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China power crunch slams factories as coal lobby warns 'not optimistic' on supply

SHENYANG: Small firms caught in China's prolonged power and coal crunch are turning to diesel generators, or simply shutting shop, as coal officials voiced fears for stocks ahead of winter and manufacturing shrinks in the world's number 2 economy.

Beijing is scrambling to send enough coal to electricity utilities to restore full supply, with the worst power outages in years affecting large swathes of the country, especially three northeastern provinces including Liaoning that are home to nearly 100 million people.

Gao Lai, who runs an industrial laundry service in Shenyang, the capital of Liaoning, said he was losing money after the power crunch forced him to hire a diesel generator.

"We can afford it for just four days, but if it's for longer, then the costs are too much, so we can't survive," he told Reuters.

"We are willing to make it work because the country needs it, but if (power curbs continue) in the long run, we have to think of a way out."

The shortages were triggered by a lengthening surge in the price of coal, which fuels about two-thirds of China's power generation, and is now hovering near record levels amid tight supplies and strong manufacturing demand.

Official data separately showed the measure of manufacturing contracted in September for the first time since February 2020.

Since last week, more than 100 companies in businesses ranging from the manufacture of electronic components to gold mining have notified stock markets of production suspensions over the cuts.

Some have said they resumed production in the last two days, however.

The strain comes as the China Coal Industry Association warned it was "not optimistic" about supplies ahead of winter, the peak season for demand, and added that power plant inventories were now "obviously low".

It urged companies to "spare no effort" to boost supply and focus on sales to smaller, high-energy consumers of coal who have not signed long-term supply contracts.


In Shenyang, staff at a steel parts factory that has been shut for the last few days said they had not yet rented a generator but might do so if rationing continued.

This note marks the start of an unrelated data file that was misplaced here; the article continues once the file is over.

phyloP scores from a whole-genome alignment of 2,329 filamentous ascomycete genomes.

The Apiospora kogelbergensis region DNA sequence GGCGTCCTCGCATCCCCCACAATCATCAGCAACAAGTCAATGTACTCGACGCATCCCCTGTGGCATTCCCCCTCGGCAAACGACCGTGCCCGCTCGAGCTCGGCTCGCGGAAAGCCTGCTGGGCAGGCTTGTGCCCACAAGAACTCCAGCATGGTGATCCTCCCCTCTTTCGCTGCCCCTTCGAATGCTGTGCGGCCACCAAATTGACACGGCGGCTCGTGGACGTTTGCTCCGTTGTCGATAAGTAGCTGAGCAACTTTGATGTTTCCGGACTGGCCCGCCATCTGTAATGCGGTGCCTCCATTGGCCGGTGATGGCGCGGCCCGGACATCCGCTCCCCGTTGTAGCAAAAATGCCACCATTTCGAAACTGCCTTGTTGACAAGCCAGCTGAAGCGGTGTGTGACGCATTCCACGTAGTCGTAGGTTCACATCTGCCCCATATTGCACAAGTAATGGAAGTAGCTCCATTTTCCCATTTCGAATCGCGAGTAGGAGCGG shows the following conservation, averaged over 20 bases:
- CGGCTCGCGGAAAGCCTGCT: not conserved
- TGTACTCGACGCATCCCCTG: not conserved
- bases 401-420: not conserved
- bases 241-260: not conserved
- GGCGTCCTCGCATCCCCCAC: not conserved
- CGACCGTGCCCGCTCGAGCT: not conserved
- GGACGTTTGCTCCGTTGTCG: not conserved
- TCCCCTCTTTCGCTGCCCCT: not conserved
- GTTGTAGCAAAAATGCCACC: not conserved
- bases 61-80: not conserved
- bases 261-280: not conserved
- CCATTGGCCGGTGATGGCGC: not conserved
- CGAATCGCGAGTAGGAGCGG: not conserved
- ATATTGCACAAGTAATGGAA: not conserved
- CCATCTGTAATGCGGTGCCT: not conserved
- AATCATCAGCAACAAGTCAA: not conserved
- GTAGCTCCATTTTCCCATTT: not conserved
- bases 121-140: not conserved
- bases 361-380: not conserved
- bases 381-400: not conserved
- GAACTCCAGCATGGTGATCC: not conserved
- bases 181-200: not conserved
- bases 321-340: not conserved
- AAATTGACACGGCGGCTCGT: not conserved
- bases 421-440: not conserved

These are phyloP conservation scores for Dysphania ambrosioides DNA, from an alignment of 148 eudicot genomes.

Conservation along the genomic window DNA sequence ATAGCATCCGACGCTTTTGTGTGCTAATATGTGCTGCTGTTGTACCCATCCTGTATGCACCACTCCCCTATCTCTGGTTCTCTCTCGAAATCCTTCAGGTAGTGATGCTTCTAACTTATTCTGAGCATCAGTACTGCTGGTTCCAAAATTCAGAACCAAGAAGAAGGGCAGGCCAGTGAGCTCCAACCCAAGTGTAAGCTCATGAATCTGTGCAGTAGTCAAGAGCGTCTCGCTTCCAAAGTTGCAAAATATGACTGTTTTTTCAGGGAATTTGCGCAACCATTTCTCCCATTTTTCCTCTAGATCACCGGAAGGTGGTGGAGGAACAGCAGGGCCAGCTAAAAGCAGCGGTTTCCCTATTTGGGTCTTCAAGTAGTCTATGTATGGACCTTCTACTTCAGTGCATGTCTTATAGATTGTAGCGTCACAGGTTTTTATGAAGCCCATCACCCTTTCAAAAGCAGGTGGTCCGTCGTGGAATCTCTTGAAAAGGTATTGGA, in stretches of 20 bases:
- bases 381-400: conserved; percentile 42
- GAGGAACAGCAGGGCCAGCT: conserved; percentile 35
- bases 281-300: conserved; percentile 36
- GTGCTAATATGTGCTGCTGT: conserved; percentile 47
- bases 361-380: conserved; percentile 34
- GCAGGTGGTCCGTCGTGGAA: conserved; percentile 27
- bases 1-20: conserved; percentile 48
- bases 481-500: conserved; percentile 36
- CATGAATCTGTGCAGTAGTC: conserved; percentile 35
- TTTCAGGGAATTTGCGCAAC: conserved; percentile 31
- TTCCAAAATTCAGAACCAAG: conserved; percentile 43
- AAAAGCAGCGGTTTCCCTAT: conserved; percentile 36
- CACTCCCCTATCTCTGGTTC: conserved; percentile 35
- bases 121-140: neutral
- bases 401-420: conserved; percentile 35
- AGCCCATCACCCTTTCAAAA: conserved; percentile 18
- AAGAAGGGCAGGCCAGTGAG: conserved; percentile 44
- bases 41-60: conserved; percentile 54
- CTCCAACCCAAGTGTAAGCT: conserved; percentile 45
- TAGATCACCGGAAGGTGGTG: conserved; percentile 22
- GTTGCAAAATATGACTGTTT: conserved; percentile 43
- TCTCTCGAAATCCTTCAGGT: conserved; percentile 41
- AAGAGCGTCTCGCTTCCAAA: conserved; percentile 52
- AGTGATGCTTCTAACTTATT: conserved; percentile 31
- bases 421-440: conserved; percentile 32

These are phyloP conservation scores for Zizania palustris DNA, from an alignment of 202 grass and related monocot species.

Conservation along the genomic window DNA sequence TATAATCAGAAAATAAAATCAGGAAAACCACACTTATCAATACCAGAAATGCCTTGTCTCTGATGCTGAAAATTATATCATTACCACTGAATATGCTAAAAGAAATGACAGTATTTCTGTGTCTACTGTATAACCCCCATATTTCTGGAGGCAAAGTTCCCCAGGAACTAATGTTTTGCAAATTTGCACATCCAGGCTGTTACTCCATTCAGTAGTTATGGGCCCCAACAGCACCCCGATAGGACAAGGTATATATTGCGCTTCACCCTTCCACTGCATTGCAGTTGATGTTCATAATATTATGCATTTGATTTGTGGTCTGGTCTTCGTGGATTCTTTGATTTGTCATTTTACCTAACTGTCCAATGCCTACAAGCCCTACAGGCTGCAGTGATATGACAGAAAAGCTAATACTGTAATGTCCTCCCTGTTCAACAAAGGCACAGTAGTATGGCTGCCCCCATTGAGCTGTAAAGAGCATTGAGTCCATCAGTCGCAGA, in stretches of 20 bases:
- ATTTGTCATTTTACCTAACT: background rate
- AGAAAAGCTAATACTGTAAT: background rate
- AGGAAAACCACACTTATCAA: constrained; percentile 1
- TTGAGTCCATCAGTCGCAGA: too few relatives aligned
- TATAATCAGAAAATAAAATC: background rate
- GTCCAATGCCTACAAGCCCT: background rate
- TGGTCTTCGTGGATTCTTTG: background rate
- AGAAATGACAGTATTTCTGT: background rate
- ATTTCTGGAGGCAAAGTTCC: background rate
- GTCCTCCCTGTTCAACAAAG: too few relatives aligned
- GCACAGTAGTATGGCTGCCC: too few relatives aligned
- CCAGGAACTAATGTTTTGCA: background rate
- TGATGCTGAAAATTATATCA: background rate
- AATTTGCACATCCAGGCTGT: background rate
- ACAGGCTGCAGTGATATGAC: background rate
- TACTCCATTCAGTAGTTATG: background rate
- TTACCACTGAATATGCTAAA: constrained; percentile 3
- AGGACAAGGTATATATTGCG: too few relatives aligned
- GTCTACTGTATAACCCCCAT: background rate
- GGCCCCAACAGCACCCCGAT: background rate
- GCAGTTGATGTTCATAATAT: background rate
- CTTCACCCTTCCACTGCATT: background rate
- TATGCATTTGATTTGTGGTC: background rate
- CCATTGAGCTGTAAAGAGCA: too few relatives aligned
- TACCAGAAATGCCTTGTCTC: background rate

Zhai Junwang, manager of a company that rents standalone diesel-fired generators, said brisk business in recent days had led to a doubling in rental prices.

"There's very limited stock," he said, while adding that he did not expect the situation to last, as most of the small factories using his generators are now losing money.

Beyond cities and factories, China's farmers are also facing hefty losses, analysts and industry participants said, after the power outages hit the production of key ingredients for animal feedstocks.

The government has said its priority will be to guarantee household power and heating supplies over the winter.

But Citi analysts said in a note they expected power shortages to persist in the winter peak demand season for heating, most of it coal-fired.

The government will allow electricity prices to reflect market fundamentals and changes in costs, the state planner, the National Development and Reform Commission (NDRC), has said.

In August, planners in the key southern industrial hub of Guangdong said they envisaged a hike of 25 PER CENT in power tariffs during the peak load period for non-residential users.

Experts are pressing for fundamental reforms to China's energy system.

The crisis was caused not by supply shortages but an inflexible grid system, Zhang Boting, an official at industry research group the China Society for Hydropower Engineering, said on Thursday.

The solution ... isn't simply relying on increasing power generating capacity, but boosting the ability of the grid to adjust peaks and solve the serious mismatches between energy loads and energy supplies," he said on the group's website.

Source: Reuters/gs


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